I love to walk and struggle physically and emotionally when I can’t do this simple activity which makes me feel better about life. I started walking in 1998 and with the exceptions of a few health hiccups during the last 23 years, I’ve never stopped my walks or reaping the benefits from it. The length of my walk ebbs and flows depending on how my body’s doing (legs and feet/blisters).
I resemble an uncoordinated, inflatable advertising ballon fighting gale force winds when I walk. If I’m being up-front about it, I need to own that statement. The first 5 years I was in great shape and I was fast. For a couple of those years I dipped my toe into lighting a fire under my big butt and added a bit of jogging to my 5 mile repertoire after watching the local high school cross country team train across the street. But I hadn’t hit 50 yet, had no arthritis or bad joints causing me grief.
I’m deaf and suffer from Meniere’s which affects my balance, so I’m a weaver-walker. I have to closely monitor where each foot lands or I’m flat on the ground. Earbuds sound like tin cans so I wear humongous, expensive headphones which make me look like Mickey Mouse (our similarities don’t end there, I have his muscle-less arms, a big belly and butt but lack his cute little tail which could possibly help with my balance issues).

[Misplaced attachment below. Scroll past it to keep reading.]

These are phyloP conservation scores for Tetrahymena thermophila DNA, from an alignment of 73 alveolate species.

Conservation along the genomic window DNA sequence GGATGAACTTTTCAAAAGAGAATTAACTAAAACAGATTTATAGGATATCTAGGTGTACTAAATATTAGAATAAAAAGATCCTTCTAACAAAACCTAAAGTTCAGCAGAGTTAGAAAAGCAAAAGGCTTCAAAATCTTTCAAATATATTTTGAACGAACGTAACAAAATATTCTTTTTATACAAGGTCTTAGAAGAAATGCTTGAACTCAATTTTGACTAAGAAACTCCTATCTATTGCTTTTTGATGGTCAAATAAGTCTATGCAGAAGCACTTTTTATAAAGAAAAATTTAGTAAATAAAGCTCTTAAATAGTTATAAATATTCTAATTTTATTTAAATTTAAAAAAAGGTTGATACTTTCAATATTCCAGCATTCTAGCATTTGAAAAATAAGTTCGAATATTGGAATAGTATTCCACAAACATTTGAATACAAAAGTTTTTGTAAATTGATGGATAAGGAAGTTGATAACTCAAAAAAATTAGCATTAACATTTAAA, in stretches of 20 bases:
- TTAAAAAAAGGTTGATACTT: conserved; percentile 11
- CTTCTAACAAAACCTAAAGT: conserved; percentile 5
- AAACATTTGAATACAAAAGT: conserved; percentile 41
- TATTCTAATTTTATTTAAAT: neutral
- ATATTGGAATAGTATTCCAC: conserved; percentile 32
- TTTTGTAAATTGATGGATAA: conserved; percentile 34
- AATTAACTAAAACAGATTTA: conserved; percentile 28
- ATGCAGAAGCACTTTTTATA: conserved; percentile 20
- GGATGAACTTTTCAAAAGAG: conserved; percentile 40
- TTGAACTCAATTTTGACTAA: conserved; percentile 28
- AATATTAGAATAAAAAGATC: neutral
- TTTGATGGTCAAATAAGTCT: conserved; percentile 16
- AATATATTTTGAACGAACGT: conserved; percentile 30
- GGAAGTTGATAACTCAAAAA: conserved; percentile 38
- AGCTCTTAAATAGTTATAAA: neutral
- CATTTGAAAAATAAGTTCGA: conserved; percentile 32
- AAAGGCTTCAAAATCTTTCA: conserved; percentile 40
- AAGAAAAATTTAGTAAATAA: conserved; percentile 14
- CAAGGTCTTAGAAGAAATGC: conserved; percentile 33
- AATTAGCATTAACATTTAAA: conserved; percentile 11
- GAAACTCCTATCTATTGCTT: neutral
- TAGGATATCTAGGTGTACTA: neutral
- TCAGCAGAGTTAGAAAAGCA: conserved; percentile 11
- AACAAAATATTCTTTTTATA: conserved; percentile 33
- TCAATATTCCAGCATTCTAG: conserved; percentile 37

I love watching walkers and joggers, especially those who look like they’re floating-just above the ground. Gliding effortlessly, muscles flexed, head up, back straight, feet lightly pounding the pavement, arms bent at the elbow like a train on the track. A fine tuned machine. I look like every belt on this 1950 straight 6 has cracked, broke in half or slipped off it’s pulley under the hood. And fluids are leaking from every orifice. It’s not pretty.
I am a loner and an introvert, except when I walk. My inhibitions go out the freakin door. I sing loudly (off-tune, I blame my deafness) to whatever playlist is throbbing in my one semi-hearing ear. People honk and wave, but for the most part I don’t pay attention. I’m definitely in my own little world when I walk. I like it there.
After knee replacement in 2019, I was determined to start walking again ‘with purpose.’ But it took me a full year to recover (which is a major reason I’m putting off having my other knee done. After my cortisone shot this week, I told the surgeon I’d be happy to die with one new knee and one original).